As White Christian America Shrinks, Supreme Court Steps In
As Robert Barnes of The Washington Post noted in his cover of kennedy, these decisions joined others of the court this session in which religious interests were reinforced. In each case, the interests at stake were Christian: a Baptist pastor, a Christian flag, a Christian coach and Christian private schools.
It’s an unsurprising development from this staunchly conservative (and often openly religious) court. But it’s a question worth considering in the context of broader societal trends. The Supreme Court strengthens Christianity as the United States becomes less religious. It blurs the line between church and state as Republican officials like Rep. Lauren Boebert (R-Colo.) advocate for religion to play more of a role in politics.
This request has a cause. White Christians are a fundamental part of the Republican base of power – and white Christians make up a shrinking part of the country and of the electorate.
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Earlier this month, Gallup published data indicating the extent to which Americans say they believe in God. Most Americans still do – 4 out of 5, to be precise. That’s down from 98% in 1968 (which, if you’re curious, was several years after prayer was banned in schools).
But it’s also an incomplete picture of how Americans view religion. Data from the biannual General Social Survey (GSS) show that while most Americans believe in God, only about half say they believe in God with no doubt.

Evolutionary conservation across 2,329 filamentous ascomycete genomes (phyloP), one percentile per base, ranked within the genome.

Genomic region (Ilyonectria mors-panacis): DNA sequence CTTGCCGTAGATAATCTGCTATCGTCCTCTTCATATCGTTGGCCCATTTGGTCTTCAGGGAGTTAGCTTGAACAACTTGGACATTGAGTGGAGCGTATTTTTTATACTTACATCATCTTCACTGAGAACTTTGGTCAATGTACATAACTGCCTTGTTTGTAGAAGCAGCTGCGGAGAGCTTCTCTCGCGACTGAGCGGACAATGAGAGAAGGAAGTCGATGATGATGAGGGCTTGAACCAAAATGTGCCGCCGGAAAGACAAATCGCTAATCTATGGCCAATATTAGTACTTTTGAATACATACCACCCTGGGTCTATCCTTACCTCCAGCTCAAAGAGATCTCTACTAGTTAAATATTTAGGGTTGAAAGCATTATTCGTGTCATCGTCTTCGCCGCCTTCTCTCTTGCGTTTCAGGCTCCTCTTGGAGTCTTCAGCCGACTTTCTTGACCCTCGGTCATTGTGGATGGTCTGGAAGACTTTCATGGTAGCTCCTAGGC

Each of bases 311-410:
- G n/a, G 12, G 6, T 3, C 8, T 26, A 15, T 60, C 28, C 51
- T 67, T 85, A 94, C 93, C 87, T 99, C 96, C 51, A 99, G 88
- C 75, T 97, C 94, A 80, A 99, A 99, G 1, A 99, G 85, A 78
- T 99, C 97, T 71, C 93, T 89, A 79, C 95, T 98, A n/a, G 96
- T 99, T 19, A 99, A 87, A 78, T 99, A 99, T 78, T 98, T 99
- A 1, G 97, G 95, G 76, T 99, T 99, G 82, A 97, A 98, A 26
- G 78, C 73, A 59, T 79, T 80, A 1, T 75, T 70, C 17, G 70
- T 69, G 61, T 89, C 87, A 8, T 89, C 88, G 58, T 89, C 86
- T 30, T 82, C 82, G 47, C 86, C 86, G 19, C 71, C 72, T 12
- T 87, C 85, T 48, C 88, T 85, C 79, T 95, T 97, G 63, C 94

This follows the increase in the number of Americans who have stepped aside organized religion or just religion. One of the results of this change is that the percentage of Americans who identified themselves as Christians in the ESG fell from around 90% up to 30 years ago to around two-thirds in the most recent survey. .
This is partly because the United States is diversifying in various ways. One way is that the percentage of the country that is white (or, as formally measured by the US government, non-Hispanic white) has declined over the past few decades.
Fewer Christians and fewer white Americans means there are fewer white Christians in the United States. In the most recent GSS survey for which data is available, about half of the country identifies as both white and Christian, up from about 4 in 5 in the late 1970s.
White Christians are still in the majority, as are Christians in general. But that decline no doubt contributes to Republican feelings that Christians are under siege in the United States. In the polls conducted by YouGov in June 2021, 63% of Republicans said Christians face “a lot” or “a good amount” of discrimination — a significantly higher percentage than Hispanics, gay Americans, or black Americans face this degree of discrimination.
None of this is to say that the Supreme Court is explicitly trying to uphold the power of Christians or white American Christians. Rather, it is to re-emphasize that the imbalance in the allocation of power to more rural parts of the country – and therefore to whiter and often more Christian parts of the country – helped Donald Trump become president and Republicans to obtain a majority of the Senate. This, in turn, helped build a strong conservative majority at court that reflected a sympathy for allowing overlap between governmental power and religion. And Christianity.
The reaction from the right to recent court rulings has been largely enthusiastic.